Geary, John White

Life Span
Full name
John White Geary
Place of Birth
Birth Date Certainty
Death Date Certainty
Sectional choice
Free State
No. of Spouses
No. of Children
Richard Geary (father), Margaret White (mother), Margaret Ann Logan (first wife, 1843), Mary Church Henderson (second wife, 1858)
Other Education
Jefferson College
Attorney or Judge
Church or Religious Denomination
Pierce Administration (1853-57)
Local government
US military (Pre-Civil War)
Union Army

John White Geary (American National Bibliography)

In July 1856 President Franklin Pierce appointed [John Geary] territorial governor of Kansas. By that date "Bleeding Kansas" had become the nation's most urgent issue, influencing the pending presidential election, as Democrats championed congressional noninterference with slavery and Republicans immediate admission under a free-state constitution, threatening the welfare of Geary's party and nation. Assured of the Pierce administration's support and determined to restore peace, Geary in September reached Kansas, where armed bands roved the territory, terrorizing settlers.

Within a few weeks Geary had substantially restored order, disbanding the proslavery militia, organizing a new one subject to his orders, and averting an attack on Lawrence, threatened by a force of proslavery men. The judicial system was a more difficult problem. The federal judges he deemed negligent and incompetent, the U.S. marshal wanting in courage and energy, the attorney general uncooperative. Geary's troubles with securing justice came to a head when Chief Justice Samuel Lecompte twice freed an accused murderer, the marshal refused to arrest the freed man, the U.S. Senate refused to confirm a judge nominated to replace Lecompte, and Secretary of War William L. Marcy asked that Geary explain his earlier condemnation of Lecompte.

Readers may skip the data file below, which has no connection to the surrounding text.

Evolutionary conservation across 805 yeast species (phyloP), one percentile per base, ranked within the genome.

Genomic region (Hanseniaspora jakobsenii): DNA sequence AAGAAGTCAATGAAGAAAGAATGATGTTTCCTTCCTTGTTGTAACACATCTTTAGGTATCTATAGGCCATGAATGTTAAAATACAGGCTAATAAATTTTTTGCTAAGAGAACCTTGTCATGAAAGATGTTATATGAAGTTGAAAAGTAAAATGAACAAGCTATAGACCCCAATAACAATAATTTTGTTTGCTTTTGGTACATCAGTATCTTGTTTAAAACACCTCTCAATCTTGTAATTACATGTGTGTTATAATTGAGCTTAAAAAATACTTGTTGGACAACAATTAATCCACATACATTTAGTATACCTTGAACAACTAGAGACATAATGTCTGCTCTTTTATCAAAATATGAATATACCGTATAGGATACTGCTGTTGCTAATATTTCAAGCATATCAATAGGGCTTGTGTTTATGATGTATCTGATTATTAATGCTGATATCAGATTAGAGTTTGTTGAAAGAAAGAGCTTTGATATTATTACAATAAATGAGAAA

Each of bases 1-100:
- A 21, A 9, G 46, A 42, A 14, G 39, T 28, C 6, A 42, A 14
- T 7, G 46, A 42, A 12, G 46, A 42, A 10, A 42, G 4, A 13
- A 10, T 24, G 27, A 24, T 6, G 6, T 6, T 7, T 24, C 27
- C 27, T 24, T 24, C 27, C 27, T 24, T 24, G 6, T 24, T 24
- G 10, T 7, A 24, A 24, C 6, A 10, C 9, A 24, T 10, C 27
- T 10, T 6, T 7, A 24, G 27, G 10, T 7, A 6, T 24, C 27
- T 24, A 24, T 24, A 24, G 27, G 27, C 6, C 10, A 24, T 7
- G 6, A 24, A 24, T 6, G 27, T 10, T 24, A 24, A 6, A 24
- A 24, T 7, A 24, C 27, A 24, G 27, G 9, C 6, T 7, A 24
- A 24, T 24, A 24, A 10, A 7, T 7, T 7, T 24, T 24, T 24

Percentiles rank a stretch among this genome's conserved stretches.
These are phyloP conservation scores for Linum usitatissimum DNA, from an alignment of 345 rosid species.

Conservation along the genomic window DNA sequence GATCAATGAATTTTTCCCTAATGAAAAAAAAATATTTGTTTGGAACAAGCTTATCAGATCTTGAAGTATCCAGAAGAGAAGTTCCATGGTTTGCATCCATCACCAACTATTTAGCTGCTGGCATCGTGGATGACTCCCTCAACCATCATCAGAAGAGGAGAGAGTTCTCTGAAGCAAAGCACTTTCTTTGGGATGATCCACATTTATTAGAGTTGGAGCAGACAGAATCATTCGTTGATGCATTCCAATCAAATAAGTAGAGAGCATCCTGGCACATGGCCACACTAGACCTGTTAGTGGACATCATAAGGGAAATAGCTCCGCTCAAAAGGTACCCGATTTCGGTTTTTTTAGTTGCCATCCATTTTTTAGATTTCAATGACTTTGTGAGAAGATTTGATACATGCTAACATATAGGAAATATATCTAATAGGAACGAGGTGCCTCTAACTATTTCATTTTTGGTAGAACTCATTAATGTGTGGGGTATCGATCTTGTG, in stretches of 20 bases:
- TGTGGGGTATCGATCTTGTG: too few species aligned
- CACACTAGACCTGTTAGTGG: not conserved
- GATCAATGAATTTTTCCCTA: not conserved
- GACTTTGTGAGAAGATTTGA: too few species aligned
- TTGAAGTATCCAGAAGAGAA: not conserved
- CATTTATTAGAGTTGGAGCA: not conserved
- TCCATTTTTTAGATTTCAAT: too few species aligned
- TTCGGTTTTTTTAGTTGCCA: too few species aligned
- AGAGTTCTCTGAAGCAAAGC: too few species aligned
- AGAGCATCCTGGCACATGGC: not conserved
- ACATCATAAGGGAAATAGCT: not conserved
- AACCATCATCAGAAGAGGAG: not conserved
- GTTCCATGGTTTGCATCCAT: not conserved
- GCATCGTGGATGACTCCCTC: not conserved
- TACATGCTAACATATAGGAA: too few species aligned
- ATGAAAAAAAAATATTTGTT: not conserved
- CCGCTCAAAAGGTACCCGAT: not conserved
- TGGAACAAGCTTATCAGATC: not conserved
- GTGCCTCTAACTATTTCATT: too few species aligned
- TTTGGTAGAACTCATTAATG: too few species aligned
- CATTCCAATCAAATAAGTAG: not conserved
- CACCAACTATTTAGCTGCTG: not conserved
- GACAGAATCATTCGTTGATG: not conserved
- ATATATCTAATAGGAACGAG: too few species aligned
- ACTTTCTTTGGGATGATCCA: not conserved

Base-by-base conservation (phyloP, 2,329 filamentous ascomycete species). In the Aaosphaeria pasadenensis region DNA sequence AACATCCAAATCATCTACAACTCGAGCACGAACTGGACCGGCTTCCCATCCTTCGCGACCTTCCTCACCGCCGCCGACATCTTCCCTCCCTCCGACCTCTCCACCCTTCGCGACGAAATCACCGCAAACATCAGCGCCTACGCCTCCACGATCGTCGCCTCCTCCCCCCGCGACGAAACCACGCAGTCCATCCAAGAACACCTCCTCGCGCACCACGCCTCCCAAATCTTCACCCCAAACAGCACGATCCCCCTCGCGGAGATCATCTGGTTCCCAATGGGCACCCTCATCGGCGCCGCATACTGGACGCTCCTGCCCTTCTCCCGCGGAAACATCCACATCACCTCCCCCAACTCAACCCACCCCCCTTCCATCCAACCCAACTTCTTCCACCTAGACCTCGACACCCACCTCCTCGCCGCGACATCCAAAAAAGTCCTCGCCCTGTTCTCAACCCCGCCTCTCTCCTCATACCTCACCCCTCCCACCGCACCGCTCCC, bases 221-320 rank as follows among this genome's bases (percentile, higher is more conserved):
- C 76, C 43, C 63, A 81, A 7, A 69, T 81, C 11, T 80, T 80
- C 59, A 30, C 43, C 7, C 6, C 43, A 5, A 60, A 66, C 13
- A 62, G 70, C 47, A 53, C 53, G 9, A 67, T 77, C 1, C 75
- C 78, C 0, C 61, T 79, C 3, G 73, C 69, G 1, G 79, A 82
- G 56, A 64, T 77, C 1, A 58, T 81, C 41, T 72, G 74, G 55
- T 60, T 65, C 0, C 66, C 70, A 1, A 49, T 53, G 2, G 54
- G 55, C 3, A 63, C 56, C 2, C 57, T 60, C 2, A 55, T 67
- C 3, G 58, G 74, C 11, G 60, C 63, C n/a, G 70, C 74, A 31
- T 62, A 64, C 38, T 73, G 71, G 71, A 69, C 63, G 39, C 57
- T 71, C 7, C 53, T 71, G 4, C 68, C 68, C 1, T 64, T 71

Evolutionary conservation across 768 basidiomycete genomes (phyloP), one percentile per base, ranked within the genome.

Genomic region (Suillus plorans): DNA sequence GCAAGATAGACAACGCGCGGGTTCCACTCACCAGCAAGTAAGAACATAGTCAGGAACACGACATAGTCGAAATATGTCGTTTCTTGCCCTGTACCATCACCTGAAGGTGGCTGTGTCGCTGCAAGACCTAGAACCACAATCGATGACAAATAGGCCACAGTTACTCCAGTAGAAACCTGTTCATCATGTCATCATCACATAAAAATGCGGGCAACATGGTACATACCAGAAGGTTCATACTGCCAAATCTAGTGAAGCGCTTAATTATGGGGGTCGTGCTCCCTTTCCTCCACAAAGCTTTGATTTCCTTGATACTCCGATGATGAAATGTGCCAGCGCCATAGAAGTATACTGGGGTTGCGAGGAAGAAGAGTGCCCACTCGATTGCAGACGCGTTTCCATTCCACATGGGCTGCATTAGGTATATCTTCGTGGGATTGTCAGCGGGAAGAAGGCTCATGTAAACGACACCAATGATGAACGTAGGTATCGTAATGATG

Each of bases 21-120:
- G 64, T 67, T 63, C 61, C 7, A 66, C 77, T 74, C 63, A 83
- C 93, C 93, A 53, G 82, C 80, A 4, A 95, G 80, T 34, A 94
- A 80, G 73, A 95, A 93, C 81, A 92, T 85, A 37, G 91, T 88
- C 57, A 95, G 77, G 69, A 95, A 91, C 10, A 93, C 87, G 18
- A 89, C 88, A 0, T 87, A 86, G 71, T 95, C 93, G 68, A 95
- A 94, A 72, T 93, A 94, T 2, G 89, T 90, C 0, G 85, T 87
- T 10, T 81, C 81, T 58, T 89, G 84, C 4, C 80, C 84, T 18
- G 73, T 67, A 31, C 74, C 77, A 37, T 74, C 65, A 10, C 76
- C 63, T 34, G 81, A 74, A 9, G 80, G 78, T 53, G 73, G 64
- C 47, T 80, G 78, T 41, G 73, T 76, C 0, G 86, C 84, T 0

James A. Rawley, "Geary, John White," American National Biography Online, February 2000,
Date Event
John White Geary officially takes up his position as Territorial Governor of Kansas
Union troops push back attacking Virginia units around Harpers Ferry near Pritchard's Mill on the Potomac
At Point of Rocks, Union troops on the Maryland side skirmish with Confederate units across the Potomac
Union artillery units shell Harpers Ferry in response to the reported abuse of a flag of truce
In Loudon County, Virginia, Pennsylvania infantry storm the streets of Middleburg and take the town
Pennsylvania troops reportedly use the machine gun in open combat for the first time in the war
- The Army of the Potomac concentrates on Chancellorsville in preparation for an attack on Lee
Union and Confederate armies collide near Chancellorsville in Spotsylvania County, Virginia
"Stonewall" Jackson's flanking movement seizes the initiative in the Battle of Chancellorsville
Lee's Army of Northern Virginia forces back entrenched Union forces at the Battle of Chancellorsville
- The beaten Union Army retreats across the Rappahannock, ending the Battle of Chancellorsville
Above Chattanooga, Tennessee, Union troops storm the Confederate positions on Lookout Mountain
Henry Wirz, former commandant of the Andersonville prison camp, goes on trial in Washington
- At the Capitol, the trial of Henry Wirz, former Andersonville prison commandant, continues in Washington
Henry Wirz, former commandant of the Andersonville prison camp, is executed in Washington, D.C.
More than a hundred general officers of volunteers are mustered out of the Union Army
Pennsylvania Democrats convene in Harrisburg, praise the president, nominate Hiester Clymer for governor
In Harrisburg, Pennsylvania Republicans nominate former Union General John White Geary for governor
In Pennsylvania, General John W. Geary is elected governor as Republicans again dominate.
Chicago Style Entry Link
Geary, John White, William Alan Blair, and Bell Irvin Wiley. A Politician Goes to War: The Civil War Letters of John White Geary. University Park: Pennsylvania State University Press, 1995. view record
Tinkcom, Harry Marlin. John White Geary: Soldier-Statesman, 1819-1873. Philadelphia: University of Pennsylvania Press, 1940. view record
How to Cite This Page: "Geary, John White," House Divided: The Civil War Research Engine at Dickinson College,